- Rare Cuneiform Tablet Bearing Portion of Epic of Gilgamesh Forfeited to United StatesBy Sam NewsJuly 27, 2021The U.S. District Court for the Eastern District of New York ordered the forfeiture of a rare cuneiform tablet bearing a portion of the epic of Gilgamesh, a Sumerian poem considered one of the world’s oldest works of literature.[Read More…]
- Final Defendant Sentenced to More than 17 Years in MS-13 CaseBy Sam NewsNovember 19, 2020An MS-13 gang member was sentenced Tuesday to more than 17 years in federal prison for his role in a brutal machete attack at an apartment complex in Dallas, Texas.[Read More…]
- U.S. Visa Actions Supporting Democracy and Combatting Corruption in Guatemala, Honduras, and El SalvadorBy Sam NewsAugust 6, 2021Antony J. Blinken, [Read More…]
- Oil Trader Indicted in International Bribery and Money Laundering Conspiracy Involving Corrupt Payments to Ecuadorian OfficialsBy Sam NewsSeptember 22, 2020A federal grand jury in [Read More…]
- Daughter of Notorious Mexican Cartel Leader Sentenced for Criminal Violation of the Foreign Narcotics Kingpin Designation ActBy Sam NewsJune 11, 2021The daughter of the leader of the Mexican drug trafficking organization known as the Cartel de Jalisco Nueva Generacion (CJNG), a dual U.S.-Mexican citizen, was sentenced today to 30 months in prison for willfully engaging in financial dealings with Mexican companies that had been identified as specially designated narcotics traffickers by the Office of Foreign Assets Control of the U.S. Department of the Treasury (OFAC).[Read More…]
- Former Bureau of Prisons Corrections Officer Sentenced for Sexually Assaulting Two Women on Multiple Occasions and Lying to InvestigatorsBy Sam NewsAugust 19, 2020Adrian L. Stargell, 39, a former Bureau of Prisons (BOP) Corrections Officer who worked as an Education Specialist at the FCI-Aliceville facility in Aliceville, Alabama, was sentenced today in federal court in Tuscaloosa, Alabama to 42 months in prison and three years supervised release.[Read More…]
- Cameroon man sentenced for wire fraud conspiracyBy Sam NewsIn Justice NewsMay 19, 2021The leader and manager [Read More…]
- Justice Department Settles with Indiana School District to Resolve Disability Discrimination Investigation into School Seclusion and Restraint PracticesBy Sam NewsDecember 31, 2020The Justice Department today announced a settlement agreement with the North Gibson School Corporation in Princeton, Indiana, to address and prevent the discriminatory secluding and restraining of students with disabilities.[Read More…]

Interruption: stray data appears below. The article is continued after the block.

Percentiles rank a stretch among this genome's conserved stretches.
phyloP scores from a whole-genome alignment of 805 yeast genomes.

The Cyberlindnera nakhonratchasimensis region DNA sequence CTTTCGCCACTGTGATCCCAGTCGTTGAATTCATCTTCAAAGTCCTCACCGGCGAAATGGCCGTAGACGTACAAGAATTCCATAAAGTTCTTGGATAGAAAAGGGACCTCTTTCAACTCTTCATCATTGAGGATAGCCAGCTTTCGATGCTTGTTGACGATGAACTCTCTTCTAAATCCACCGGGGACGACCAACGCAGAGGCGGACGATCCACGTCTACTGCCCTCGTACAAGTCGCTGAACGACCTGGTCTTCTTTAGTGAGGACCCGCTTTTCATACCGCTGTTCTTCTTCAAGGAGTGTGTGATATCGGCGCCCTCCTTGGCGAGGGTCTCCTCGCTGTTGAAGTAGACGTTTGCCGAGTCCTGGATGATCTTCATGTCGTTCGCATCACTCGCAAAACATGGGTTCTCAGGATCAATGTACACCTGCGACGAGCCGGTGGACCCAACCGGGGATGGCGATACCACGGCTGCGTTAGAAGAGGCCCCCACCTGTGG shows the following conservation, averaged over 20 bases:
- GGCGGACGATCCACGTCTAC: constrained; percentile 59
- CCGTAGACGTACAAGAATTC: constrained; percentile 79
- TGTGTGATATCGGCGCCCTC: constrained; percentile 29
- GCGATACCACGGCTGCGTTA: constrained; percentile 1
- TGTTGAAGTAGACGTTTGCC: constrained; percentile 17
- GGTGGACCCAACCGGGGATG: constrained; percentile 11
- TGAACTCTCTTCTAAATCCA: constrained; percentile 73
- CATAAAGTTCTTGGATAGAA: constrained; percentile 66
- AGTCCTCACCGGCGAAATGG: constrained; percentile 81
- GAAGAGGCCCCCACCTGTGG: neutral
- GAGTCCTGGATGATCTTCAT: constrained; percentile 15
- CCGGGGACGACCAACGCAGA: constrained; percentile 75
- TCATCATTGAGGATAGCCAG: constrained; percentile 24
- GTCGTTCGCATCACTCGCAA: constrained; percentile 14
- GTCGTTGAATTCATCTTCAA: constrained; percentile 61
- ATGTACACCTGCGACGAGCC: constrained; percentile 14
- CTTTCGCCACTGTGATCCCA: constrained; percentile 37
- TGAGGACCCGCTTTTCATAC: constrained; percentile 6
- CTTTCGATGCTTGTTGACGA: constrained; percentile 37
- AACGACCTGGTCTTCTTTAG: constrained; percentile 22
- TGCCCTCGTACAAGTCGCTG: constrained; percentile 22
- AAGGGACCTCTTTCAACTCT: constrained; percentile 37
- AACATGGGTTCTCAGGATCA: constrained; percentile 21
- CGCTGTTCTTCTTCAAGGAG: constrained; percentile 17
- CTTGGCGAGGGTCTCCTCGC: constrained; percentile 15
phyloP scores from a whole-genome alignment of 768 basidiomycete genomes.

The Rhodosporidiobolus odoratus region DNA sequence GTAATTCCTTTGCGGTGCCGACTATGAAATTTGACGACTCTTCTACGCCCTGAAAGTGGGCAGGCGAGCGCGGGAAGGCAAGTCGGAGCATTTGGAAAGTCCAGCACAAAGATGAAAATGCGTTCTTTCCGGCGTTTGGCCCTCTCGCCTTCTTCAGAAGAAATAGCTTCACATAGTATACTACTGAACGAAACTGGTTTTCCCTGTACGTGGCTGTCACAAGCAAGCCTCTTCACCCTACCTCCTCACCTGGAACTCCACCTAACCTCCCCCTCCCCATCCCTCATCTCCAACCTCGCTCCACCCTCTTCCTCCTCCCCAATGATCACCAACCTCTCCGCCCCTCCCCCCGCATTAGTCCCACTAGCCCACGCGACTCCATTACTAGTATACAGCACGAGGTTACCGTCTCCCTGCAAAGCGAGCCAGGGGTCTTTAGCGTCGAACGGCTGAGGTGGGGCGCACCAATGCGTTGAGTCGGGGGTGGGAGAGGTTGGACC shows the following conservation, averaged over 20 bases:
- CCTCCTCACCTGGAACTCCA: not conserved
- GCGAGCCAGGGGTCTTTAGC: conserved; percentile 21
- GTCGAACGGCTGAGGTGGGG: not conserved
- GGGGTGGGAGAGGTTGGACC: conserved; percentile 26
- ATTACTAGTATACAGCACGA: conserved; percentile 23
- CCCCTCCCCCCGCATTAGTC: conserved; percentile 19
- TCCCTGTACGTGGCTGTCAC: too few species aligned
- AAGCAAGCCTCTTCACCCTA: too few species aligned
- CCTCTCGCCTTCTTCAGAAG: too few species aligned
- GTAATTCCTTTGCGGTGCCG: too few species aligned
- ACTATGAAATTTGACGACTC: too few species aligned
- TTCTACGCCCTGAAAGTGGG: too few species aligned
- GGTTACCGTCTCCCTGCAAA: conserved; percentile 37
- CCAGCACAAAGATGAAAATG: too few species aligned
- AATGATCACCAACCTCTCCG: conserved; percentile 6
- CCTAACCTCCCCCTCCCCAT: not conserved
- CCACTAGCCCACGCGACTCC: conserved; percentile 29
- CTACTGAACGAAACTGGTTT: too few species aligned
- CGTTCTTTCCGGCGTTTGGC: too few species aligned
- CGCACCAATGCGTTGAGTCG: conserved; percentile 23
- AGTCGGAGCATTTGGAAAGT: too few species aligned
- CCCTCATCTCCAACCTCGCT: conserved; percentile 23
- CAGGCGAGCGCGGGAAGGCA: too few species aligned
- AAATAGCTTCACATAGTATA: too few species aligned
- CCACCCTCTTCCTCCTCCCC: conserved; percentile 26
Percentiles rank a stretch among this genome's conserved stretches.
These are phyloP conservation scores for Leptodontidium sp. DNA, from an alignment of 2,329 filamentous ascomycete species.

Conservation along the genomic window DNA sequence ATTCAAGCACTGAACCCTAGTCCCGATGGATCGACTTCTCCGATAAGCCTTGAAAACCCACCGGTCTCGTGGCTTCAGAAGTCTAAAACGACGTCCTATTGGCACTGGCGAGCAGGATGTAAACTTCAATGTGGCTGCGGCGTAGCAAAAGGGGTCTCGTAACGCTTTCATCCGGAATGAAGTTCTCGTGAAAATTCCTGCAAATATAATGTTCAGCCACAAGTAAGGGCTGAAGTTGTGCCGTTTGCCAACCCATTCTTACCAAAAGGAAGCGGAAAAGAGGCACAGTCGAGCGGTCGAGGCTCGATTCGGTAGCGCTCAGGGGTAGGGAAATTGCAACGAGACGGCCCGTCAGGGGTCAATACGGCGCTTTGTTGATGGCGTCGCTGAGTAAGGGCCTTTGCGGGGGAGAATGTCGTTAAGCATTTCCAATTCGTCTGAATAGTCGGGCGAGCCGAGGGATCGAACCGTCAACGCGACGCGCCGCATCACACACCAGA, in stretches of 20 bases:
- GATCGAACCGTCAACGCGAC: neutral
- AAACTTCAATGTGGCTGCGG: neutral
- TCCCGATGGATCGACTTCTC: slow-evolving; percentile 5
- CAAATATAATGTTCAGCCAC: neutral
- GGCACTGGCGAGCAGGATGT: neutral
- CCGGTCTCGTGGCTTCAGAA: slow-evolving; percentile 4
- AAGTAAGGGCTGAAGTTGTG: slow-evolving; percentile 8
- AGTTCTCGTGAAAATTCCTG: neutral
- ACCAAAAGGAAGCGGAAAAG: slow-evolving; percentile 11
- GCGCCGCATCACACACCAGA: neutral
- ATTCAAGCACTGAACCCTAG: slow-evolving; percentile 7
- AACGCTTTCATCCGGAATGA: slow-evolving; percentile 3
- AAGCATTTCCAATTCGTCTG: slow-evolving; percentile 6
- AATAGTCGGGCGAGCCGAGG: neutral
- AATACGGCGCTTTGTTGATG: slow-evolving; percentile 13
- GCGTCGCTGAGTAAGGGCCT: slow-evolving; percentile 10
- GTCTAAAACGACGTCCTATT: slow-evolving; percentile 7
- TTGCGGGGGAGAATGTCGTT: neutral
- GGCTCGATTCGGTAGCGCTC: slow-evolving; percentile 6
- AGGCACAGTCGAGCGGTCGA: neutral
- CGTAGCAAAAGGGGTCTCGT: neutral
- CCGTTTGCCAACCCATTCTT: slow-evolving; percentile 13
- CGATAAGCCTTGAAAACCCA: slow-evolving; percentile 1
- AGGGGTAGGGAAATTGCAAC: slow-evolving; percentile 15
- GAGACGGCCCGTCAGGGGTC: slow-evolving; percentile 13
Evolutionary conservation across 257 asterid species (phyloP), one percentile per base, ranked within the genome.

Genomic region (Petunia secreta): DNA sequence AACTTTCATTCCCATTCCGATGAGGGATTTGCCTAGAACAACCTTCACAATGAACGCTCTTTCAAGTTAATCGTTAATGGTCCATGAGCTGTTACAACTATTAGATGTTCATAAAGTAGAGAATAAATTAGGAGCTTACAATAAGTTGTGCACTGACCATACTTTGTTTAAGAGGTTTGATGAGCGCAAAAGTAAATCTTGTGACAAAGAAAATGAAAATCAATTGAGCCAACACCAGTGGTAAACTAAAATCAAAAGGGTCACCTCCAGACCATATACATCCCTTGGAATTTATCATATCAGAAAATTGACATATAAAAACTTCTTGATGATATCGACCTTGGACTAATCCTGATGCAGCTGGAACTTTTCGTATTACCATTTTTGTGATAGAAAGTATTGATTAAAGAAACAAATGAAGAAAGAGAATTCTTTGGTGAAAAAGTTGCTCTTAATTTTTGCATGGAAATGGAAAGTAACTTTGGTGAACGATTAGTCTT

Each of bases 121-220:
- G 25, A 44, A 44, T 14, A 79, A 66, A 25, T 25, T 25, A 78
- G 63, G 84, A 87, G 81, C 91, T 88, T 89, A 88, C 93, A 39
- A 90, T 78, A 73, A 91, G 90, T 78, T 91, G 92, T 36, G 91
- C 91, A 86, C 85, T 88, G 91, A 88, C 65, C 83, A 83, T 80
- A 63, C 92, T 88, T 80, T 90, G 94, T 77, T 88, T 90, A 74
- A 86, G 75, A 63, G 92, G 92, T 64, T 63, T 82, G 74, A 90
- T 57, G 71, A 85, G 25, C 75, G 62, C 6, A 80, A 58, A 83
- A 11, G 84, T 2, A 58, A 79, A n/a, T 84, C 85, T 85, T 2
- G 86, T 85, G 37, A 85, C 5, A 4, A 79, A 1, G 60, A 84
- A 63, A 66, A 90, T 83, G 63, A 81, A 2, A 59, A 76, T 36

- Space Acquisitions: DOD Faces Challenges and Opportunities with Acquiring Space Systems in a Changing EnvironmentBy Sam NewsMay 24, 2021What GAO Found The Department of Defense (DOD) is making changes to its space-related processes and organization that will present both opportunities and challenges to the way it acquires its space systems. GAO has reported over the past decades on challenges DOD faces in its space acquisitions—including schedule delays, multibillion-dollar cost increases, significant reductions in capabilities, and in some cases cancelation—and made recommendations that have improved program outcomes. For example, DOD took actions to implement a GAO recommendation to use an incremental approach to acquiring space launch services. DOD's modified approach reduced risk by allowing it to incorporate knowledge gained from early launch competitions to inform subsequent competitions. Many of the most troubled programs are nearing completion, and DOD is starting new programs to develop the next generation of capabilities, some of which are being acquired under a streamlined acquisition process known as the middle-tier of acquisition pathway (see table below). Starting new programs is an opportunity to learn from past mistakes and take measures to put programs on successful paths. GAO's work has shown that in many cases, DOD is attempting to do so. Selected New DOD Space Programs and Near-Term Estimated Costs Dollars in billions New program Current estimated costs for 5-year middle-tier effort Evolved Strategic SATCOM (ESS) Protected satellite communications $1.4 Future Operationally Resilient Ground Evolution (FORGE) Ground control for Next Generation Overhead Persistent Infrared satellites $3.0 Next Generation Overhead Persistent Infrared (OPIR) Block 0 Missile warning, infrared intelligence, surveillance, and reconnaissance $8.4 Protected Tactical SATCOM (PTS) Protected satellite communications $1.0 Source: Department of Defense (DOD) data. | GAO-21-520T However, DOD faces challenges because it will be starting these new programs amid significant changes to the acquisition environment. Some of these changes are external to DOD, such as increased threats to on-orbit space systems. But over the past several years, DOD also initiated substantial organizational and acquisition process changes. While the Space Force offers an important opportunity to streamline lines of authority, accountability, and decision-making and avoid duplication of effort, many details will require careful consideration. In addition, adopting leading practices for acquisition, as previously recommended, could help DOD achieve faster delivery of new capabilities, especially if DOD balances new, streamlined acquisition processes with sufficient oversight to help ensure program success. Why GAO Did This Study DOD space systems provide critical capabilities that support military and other government operations. Space systems can be expensive to acquire and field, costing billions of dollars each year. The U.S. Space Force was recently established as the sixth branch of the U.S. military. As planned, the Space Force will consolidate leadership, planning, and management for some DOD space programs, as appropriate and authorized. This statement discusses the challenges and opportunities DOD faces as it acquires space systems amid changes to the acquisition environment. This statement is based on GAO reports issued over the past 10 years on DOD space programs. It also draws on recent work supporting GAO's 2021 annual report on the progress of major defense acquisition programs.[Read More…]